Hope Star from Hope, Arkansas on October 12, 1937 · Page 3
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Hope Star from Hope, Arkansas · Page 3

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Hope, Arkansas
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Tuesday, October 12, 1937
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Page 3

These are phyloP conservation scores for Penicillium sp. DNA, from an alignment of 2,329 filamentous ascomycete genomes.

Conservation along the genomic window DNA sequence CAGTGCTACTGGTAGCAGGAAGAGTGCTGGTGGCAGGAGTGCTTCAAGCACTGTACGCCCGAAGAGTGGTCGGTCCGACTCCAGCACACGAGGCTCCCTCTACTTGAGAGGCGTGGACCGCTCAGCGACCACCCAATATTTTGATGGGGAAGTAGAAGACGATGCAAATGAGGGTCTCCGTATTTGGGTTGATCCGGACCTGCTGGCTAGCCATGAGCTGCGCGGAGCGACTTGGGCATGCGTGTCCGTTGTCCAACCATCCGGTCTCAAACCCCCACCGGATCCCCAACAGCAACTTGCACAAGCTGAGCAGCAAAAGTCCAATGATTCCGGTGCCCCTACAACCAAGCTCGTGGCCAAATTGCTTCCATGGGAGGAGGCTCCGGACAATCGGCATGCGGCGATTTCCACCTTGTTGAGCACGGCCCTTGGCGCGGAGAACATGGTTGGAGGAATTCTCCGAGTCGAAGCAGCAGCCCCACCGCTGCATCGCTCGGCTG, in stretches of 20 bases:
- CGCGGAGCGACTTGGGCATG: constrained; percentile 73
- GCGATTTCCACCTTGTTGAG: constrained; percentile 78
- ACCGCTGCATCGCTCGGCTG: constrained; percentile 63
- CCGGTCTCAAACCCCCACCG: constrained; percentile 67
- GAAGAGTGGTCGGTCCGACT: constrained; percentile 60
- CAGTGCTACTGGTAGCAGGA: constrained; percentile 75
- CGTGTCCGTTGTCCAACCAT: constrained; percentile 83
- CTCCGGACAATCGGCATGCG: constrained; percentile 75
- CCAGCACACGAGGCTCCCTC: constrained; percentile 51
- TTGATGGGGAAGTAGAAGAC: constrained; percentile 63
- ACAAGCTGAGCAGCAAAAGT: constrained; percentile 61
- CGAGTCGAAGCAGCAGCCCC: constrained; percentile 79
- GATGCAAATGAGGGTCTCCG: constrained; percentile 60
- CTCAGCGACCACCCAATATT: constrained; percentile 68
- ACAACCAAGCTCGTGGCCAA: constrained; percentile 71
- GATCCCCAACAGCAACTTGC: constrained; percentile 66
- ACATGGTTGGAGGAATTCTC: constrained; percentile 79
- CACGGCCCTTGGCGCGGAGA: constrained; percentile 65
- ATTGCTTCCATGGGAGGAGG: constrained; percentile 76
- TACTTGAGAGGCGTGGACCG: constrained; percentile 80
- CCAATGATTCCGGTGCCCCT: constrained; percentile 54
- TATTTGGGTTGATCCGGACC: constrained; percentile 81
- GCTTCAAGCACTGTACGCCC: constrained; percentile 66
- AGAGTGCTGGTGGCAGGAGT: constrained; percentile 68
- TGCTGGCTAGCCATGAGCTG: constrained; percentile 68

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at .Tuesday, October 12,1937 HOPE STAR, HOMS, ARKANSAS PAGE MRS. BID HENRY crc Letu. 3NRY " m TELEPHONE sal' n t^ "" Columbus Day October 12, 1402, October 12, 1037 Behind him lay the flray Azores, Behind the gates of Hercules; Before him not the ghost of shores, Before him only shoreless sdas. Tho goodmato said: "Now must we pray,' For lo! the very slurs are gone. Brave Admiral, speak, what shall I say?' and sailed. Thou spake his teclh to- "Why, say. Sail or They sailed. They the mate: "Tills mail sea shows night, He curls bis lips, he lies in wail, With lifted teeth, as if to bite! Brave Admiral, say but one good word: What shall we do when hope is gone'.'" The words leapt like a leaping sword: "Sail on! sail on! .sail on! ami on!" Then pale and worn, he kept his deck. And peered through darkne^. Ah, that niRhl Of all dark nights And then a speck— A lighl! a light! a Unlit! a light! It grew, a star-lit flag unfurled! It grew to IK- Time's burst of dawn. Ho gained a world; he gave that world Its grandest lesson: "On! cail on!" —Selected. Miss Hotly Burton of LewLsville was the Sunday guest of Miss Hattie Anne Fi'ild. Mr. and Mrs. Leo Grant of Little Rock are guests of Dr. and Mrs, J. W. Branch, South Main .street. Miss Beryl Henry, city school superintendent, will be <>ne of the speakers at Die opening of tbe State P. T. A. Congress in Pine Bluff, Tuesday, October 12. -O- Mrs. K. G. McFi.ir. Presbylerial president wa.s on Ihr program at the annual meeting of the Business Women's Conference of the Ouachila Presbytery, meeting in Camden Sunday. Mrs. R. M. I-wiGrone i.s spi'iiding a few days vi.Mting ber sister, Mrs. Thco. Hughes and Mr. Hughes in Texarkana. Mrs LaGrunc will lie a guest at the npening luncheon of the Texarkana Wednewliiy Music club at Hotel Go-iiii. —O— Since school opened. Troup No. 1, Girl Scouts. Mrs. Clyde Monts, cup- tain, has confined its activities to visiting local points of interest. From an educationnl standpoint, they have visited the H. J. Lemley collection of pro-historic and Indian relics, the Brunei' Handle Factory and Cooks j Gin, Saturday, October 1G, the troup will sponsor a rummage sale on the down town streets, to assist toward the building of the Girl Scout hut at the Fair park. Logs for this hut arc now being placed on the ground. Mrs. W, Y. Foster, chairman of the Hope Busniess Woincns Group of the First Presbyterian church, accompanied by Misses Martha Cantley and Edna Earl Hall attended the annual meeting of the Business Women's Conference of the Ouachitii Presbytery meeting in Camden Sunday. _O- Mr. and Mrs. Ralph Madden have recently moved into our city and are domiciled at the home of Mr. and Mrs. K. G. McRac, Rdgcwood avenue. Mr. Madden i.s connected with the local telephone company. T. M. Anderson, who is making a tour of the Southern cities in the interest of his company, Thr; Riverside Cotton Mills, Augusta, Ga., was Ihc Sunday guests of relatives in the city. -O- Mrs. M. H. Barlow has returned from a short visit with Harry Barlow and Mr. and Mrs. Frank llowson in Do Queen. -O- In aviation lore, the word "contact" means, "to go," but I have learned very forcibly, in the last two weeks, that words have a double meaning, for when the writer of this column made a sudden bodily "contact" with a concrete step nt her home on South Main street, it meant "slop,' not like Grandfather's clock, "Never to go again" but for a time at least, and once more, we want to repeat that the best people on Mirth live in Hope and we thank you from the very depllis of our heart, especially those who have helped us to continue our column. We are now ivady to take the news at 321, and will appreciate your rings. Plans Reversed By (Continued from Page One) Your last chance! Joan Blondell, Pat O'Brien "Back in Circulation" WED-THUR The "Cisco Kid" Hides Again . . . llr'll (biimlrr right into your heart! WARNER BAXTER Ueturns in one of his greatest — "ROBINHOOD of EL DORADO" Out of the .Mountain Fastnesses He Hoilo to Conquer Ills l-'.t' no mlcs! inec. Andrews said be and J. K. Prescott changed their votes "to avoid any delay in preparation and printing of the ballots." Sliairman W. S. Martin voted both Saturday and Monday to list the governor as tlie Democratic nominee. He and Andrews arc the Democratic members of the committee while Prescott is the Republican. L. L. Mitchell, foreijir state senator and county judge, and a supporter of Governor Bailey, had threatened lo file a mandamus suit in an effort to require the election commissioners to designate Bailey as the Democratic nominee. Bond Refunding (Continued from Pago One) kicked in the courts by :i suil filed in the name of \V. G. Scougale, now deceased. Interventions were filed by bond holders and properly owners. Shortly before his death at Greenville, Miss., Mr. Scougale offered to withdraw from the litigation, but the governor did not recognize the offer officially. A marvelous picture ends TONITE at 8 P. M. "LOST HORIZON" WED-ONLY 2 SHOWS ONLY See it again! 2:30 and 8 p. m. IRENE DUNNE Allen JONES —and 200 others TUES. & WED. Double Feature No. 1 JOHN WAYNE "SEA SPOILERS" No. 2 WARREN HULL Anne Nagel I 'A Bride for Henry' Thursday and Friday Clark Gallic mid Noah Itcery in "1LELL OIVEKS" INSURE NOW With ROY ANDERSON ami Company Fire, Tornado, Accident Insurance, Radiant Heaters $7,45 Bath Room Heaters $2.25 Harry W, Shiver Plumbings-Electrical PHONE 259 9c GOVERNMENT COTTON LOAN FORMS RECEIVED Forms for effecting government 9-cent loans are here, and we are now prepared lo arrange loans with the same prompt aiuj careful consideration that we have extended the producer for over 30 years. The evidence of this, constructive und gratifying .service is the retention of the valuable patronage of sumo of the largest and most influential planters in thu Hope territory for that unusual length of time; and thusu who anticipato placing their cotton in 9-cent government loans can be assured of thi.s most satisfactory ultention. Furthermore, they will find it to their decided advantage 1 to arrange their loans through our firm. Respectfully, E- C. BROWN & CO. Cotton Merchants 8 South Walnut Street • Hope, Arkansas At the New Jean Kay, who was formerly Jean Ilarlow's double, plays her first real motion picture role in Monogram's "A Bride for Henry" now til Ihe New theater with Warren Hull and Anno Nagel in the lending roles. The picture gives Miss Kay her first opportunity lo show her own personality without being hidden by the enormous veil of the great star's mng- nctism. Throughout Miss Harlow's career, Miss Kay could always be found to give the blonde star any assistance on the set. The resemblance between Ibo two was so marked that only the people on the set were aware of the substitution. "A Bride for Henry," is a comedy farce with Henry MoDison and Claudia rx-11 in chief supporting roles. William Nigh directed from the Liberty rnag- n/.ine story by Jo;;op)iinc Bentham. Screen adaptation was written by Marion Orlh. Mrs, Dorothy Held was associate producer. You will have an opportunity lo see for the first lime on the screen the heroic activities that the Const Guard engages in, almost every day in the year, in its crusade against smuggling, fjcnl poaching and other illicit enterprise*, when Universal'.*) "The Sou S|«)ilers" o|x>ns nt the New theater Tuesday. This »d vent tire picture, starring John Wayne and a grand cast, glorifies thej thrills and remoance of the Coast Guard patrol in Alaska. "71ie Sea Spoilers" depicts dramatically the dep- redation.s of a gang of sen going bandits H'ho constantly pit their wits against the Coast Guardsmen in their nefarious trade of slaughtering seals along our northrn const. It i.s a new and vigorous type of role for the talents of John Wnyne and he plnys it lo the hilt, supported by Nan Grey. Kuz/y Knight and William Bakewell. Frank Straycr directed. If you're looking for a new screen .story, it new thrill, here it is. The capture of the poachers' stronghold throbs with pulse gripping Kiispen.se and a flaming climax. Yolanda, Queen of Bubble Dance More Deer Face More Hunter* This Season DENVER—(yj 5 )—Tr re now are mire fleer and elk in Col -ado than at any time since Indian daj ft. G. Parvin, game and fish comn. s'oner, esti- nintes. Recent counts ha\e indicated there arc at least 100,000 deer and 35,000 elk in the slate. "But there will be more rifles blaz- ng away at them this fall," he adds. Last year 16,000 big game licenses wore issued. This year we expect to ssue at least 20,000 and more than G.OOO already have been written." Private Business Above is an exact replica of a scene in Billroy's Comedians, "the greatest show on earth for the money," who appear in Hope for one performance only on the evening of Tuesday, October 12. This famous show carries eighty pco- pel Including fifteen vaudeville acts and "so many girls you can't count 'em nil." The company moves In thirty-five huge liuses, cars and (rucks and presents, a complete two hour entertainment i" the world's largest and most beautiful tent thenler. Included In the personnel of the show Is Yolnndo, the glamorous Queen of Bubble. Dance, and for the first time Hope will have an opportunity to see one of the really great Bubble dancers. The big tent will be located nt Jot just beyond old Garland School at West Sixth Street, and the public Is invited ot visit the show grounds an this date and see Billroy's beautiful fleet of trucks. Popular prices will prevail and nil Ladies accompanied by one paid adult ticket will be admitted free. Doors ripen on the evening of the performance at 7:15 with the Overture starting promptly at 7:30. Parking space Is free. We, the Women 'Canape' Girl Will Get Him If You Don't Watch Out! (Continued from Page One) nancial sails, and even then, many go under. Emergency conditions. therefore, leave the government with the only extensive reservoir of savings. Some governments, such as our own, have drawn on their savings (tax) accounts, or their borrowing power against those taxes, to prime the financial pump for private business. Thai's how the Roosevelt administration operated in 111 last doprssion, ' a technique that kited the national debt up to the $37.000.000,1)00 murk. Now Is the Time Naturally there was sonic excile> ment. but the financial community by and large accepted emergency tactics for emergency conditions. But times are changing. By all .standard measurements, the depression is over, or at least the worst has passed. Tho stock market even took one jump toward a boom last spring, although it has tapered off and is uncertain now. So financiers generally .including the treasury's advisers, have decided that now is the psychological time to level off spending, and start piling up a surplus each year that can be used to pay off some of the national debt. The Presidenl has publicly agreed with the treasury experts. Twice within a week he stressed in speeches the necessity for a balanced budget. Congress Will Decide The presidential advisers argue that the debt should be reduced so the government will be in good financial trim to meet any spending emergency that might arise, such as another depression, a war, plague, disaster or what have you. And how will this be done? The treasury skirts the ball rolling in a week or so by sending the President a revised estimate of the budget for the current governmental year, ending next June 30. . Then about the first of next month thu treasury will complete a survey of the national lax structure with recommendations for revision or increase i ntaxes. And one fine day soon these things will be dumped into the lap of a noon- loo-eager congress, which will have to decide whether to: ill let things ride as they are are <2> raise taxes, 13) cut governmental expenses. And that's a hard decision to make, with an election just around the corner. Every generation of women has its worries. There always seems lo be something or someone standing between a woman and her peace of mind. Now it's the Canape Woman. She has taken the place of the perfect secretary as public menace number ,one in the minds jof a goodly num- , ber of city wives. George S. Brooks in the Saturdy Evening Post, has written a short story about her. The Canape Woman is a type. She goes in for business—in a way. And she has a one- r o o m apartment a n d kitchenette. Very modern—with splashes of lotus white here and Rtith Milled there, and walls that don't match, following the Intc.st trend. There are soft chairs, soft lights and maybe an open fire. All the coziness of a small, intimate cocktail lounge. And tho cocktail hour is her time. On one pretext or another she manages to have some woman's handsome husband slop by—"about five-thirty, say." And there she i.s, in a well-cut after- noun drew, iiil ready U) play her role. In between several drinks and numerous canaries she gels in a few carefully selected compliments. The kind a man remembers with a pleased inward smile for several clays. There's nothing domestic in the cooking spreadj- Wives because The nearest she comes to is whipping up a cheese -and the talk is iiboul "life." feel it's unfair competition, there is nothing they can Canape Woman, who i.s after all only n by-product of the modern freedom in marriage. We are just trying to warn the worried wife lo play tho C.-mape Woman's game. If she doesn't the Canape Woman may become the Orange-Juice -and -Pancakes Woman. object to, reasonably. And yet they do object. And they do worry. But how many of them, I wonder, really make an effort to beat the Canape Woman at her own game? How many wives set the stage for their husbands' homecomings ouch evening? You can be certain the Canape Woman spends time and thought in creating a quiet, peaceful background for herself. And she has spent time on herself, too—be sure of that. It's true sho has a nice set-up. No household problems to annoy her; no children to worry about; no husband to keep happy. But the wife really holds the Irump card. Most husbands want lo stay in love with the women they chose for marriage. And most of them, given a peaceful, plasanl home, would rather be there at the end of a day than any place in the world. When a husband becomes fair game for a Canape Woman, it's usually because there is something gone from his life that he wants back again. That something is Ptomance. He can't find it. in a wife who has stopped seeing him as mi attractive man—and so meets him at the door night after night with stringy hair, a shiny nose, and checks flushed from bending over a hot stove, and who, instead of listening to bi.s day, tells him the endless details of hers. A woman grows more conscious of being u mother than a wife. We're not trying to excuse the husband or justify the existence of the Subway Riding Is Real Pleasure in Old London LONDON— Wj— London's subway— < pardon, Underground — has soft, upholstered seats. No foolin'. And many of (ho cars have arm rests. Practically luxurious! They say folks in evening clothes think nothing of riding Underground rather than a limousine. This is only one of the contrasts to New York's subway which amaze Am'-ricans newly arrived in London. Here are more: You can smoke on tho Underground. You can carry a bicycle on it. You have to open and shut the doors yourself an many cars — with the result that trains often run with doors wide open. There's a first and third-class section on every train. Fares range from two to 14 cents depending on how far you're .going You buy a ticket at the booking — not ticket— f/ffice but you don't hand it to anyone until you leave your station. And when you're leaving the sign will more than likely not road "exit" it will be "way out." Wires Are Crossed at Tax Office in TOPEKA, Kas.— (K 1 )— For 13 H. M. Guy and John Eylh of Topekfl had ben taxed for the other's prop* erty. The error was discovered this year when Guy complained to the county treasurer that his taxes were too high, C o u n ', y commissioners returned $873.88 to Guy and allowed Eytll to settle for $1,115.16. Double and triple .strands of pearls still are among the .smartest accents for a dark afternoon frock. THAHXS.TEACHER THAT OLD HEAD COLD FEELS BETTER' ALREADY YES,BUT YOU MUST USE THIS EARLIER NEXT TIME- .IT HELPS PREVENT MANY, COLDS ****»" rt^HlS specialized medication— JL Vicks Va-tro-nol—is expressly designed for the nose and upper throat, where most colds begin —and grow. Used in time—at the first sneeze or sniffle or irritation in the nose—it helps to prevent many colds, or to throw off head colds in their early stages. Even when your head is all clogged up from a cold, Va-tro-nol brings comforting relief—lets you breathe again I Keep 1 it .Handy-* Use it. Early Dog Is Pal to Orphan Deer After Auto Crash CAMP BALDY, Calif.—<fl>i-Quoenic a police dog with a strong maternal instinct, has become the bosom pal of Skippy, a deer, at this mountain resort. A year ago. Skippy. then a fawn, was orphaned when a careless motorist killed its mother. A few days later, Queenic induced the fawn to follow her into Camp Baldy, and since then they have been constant companions. Liquid, Tablets Salve, Note Drops checks Malaria in 3 days Colds first day Headaches, 30 minutes. Try "Rub-My-Tism" World's Best Liniment RIGHT? Want It Printed \\V11 have a printing expert call on you, and you'll have un ceo-' uuniicul, high quality job. Whatever your needs. we can serve them. Star Publishing COMPANY "Printing That Makes an Impression" Spring Hill Public School Thursday, October 14, at 7:30 p. m. Hear These Men Speak: 0. A. GRAVES JOHN P. YESEY SHERIFF JIM BEARDEN STEVE CARRIGAN They will speak in behalf of the candidacy of John E, Miller and the right of the people to vote their convictions in the special senatorial election October 18, Everybody Is Invited •Advertisement. VICKS VA-TRO-NOL New Ready-to-Wear Styles at ROBISON'S Lovely new dresses are arriving almost daily at Robison's. Our stock is ever new because of the frequent shipments received from our manufacturers. Come in and see what's new. Suits, sport dresses, and dress-up dresses in endless selection. The seasons smartest styles in woolens, satins, crepes, velveteens, silks, and many novelty fabrics. $7.98 to $24,85 A large group of silk print, silk poplin, and silk crepe in new flattering styles. Checks, stripes dots, and many beautiful prints. You would or- dinarly expect to pay much more for these lovely dresses. Our stock of wash frocks and house coats is kept continually fresh. Dozens of styles in vivid prints, floral and a wide variety of patterns. Size 14 to 52. 98c to $2.98 Ladies Coats Ever popular, these Heirshman Coats, because of the beauty of tho twisted boucle tweed, the perfect and long wearing qualities for which they are known. The exclusive fabrics from which they are tailored is wrinkle, dust and moisture proof. The lining is guaranteed the life of the coat. $22.50 Ladies Coats that offer quality and styling you would never expect to find at such moderate prices. Many fur trimmed and a larjre variety of styles. $5.98 up For the little. Miss we are featuring: Shirley Temple Coats. AH cute styles and some with muffs and hats. $9.98 We Give Eagle Stamps The Leading Department Store , W, Robison 6* Co, HOPE PRESCOTT NASHVILLE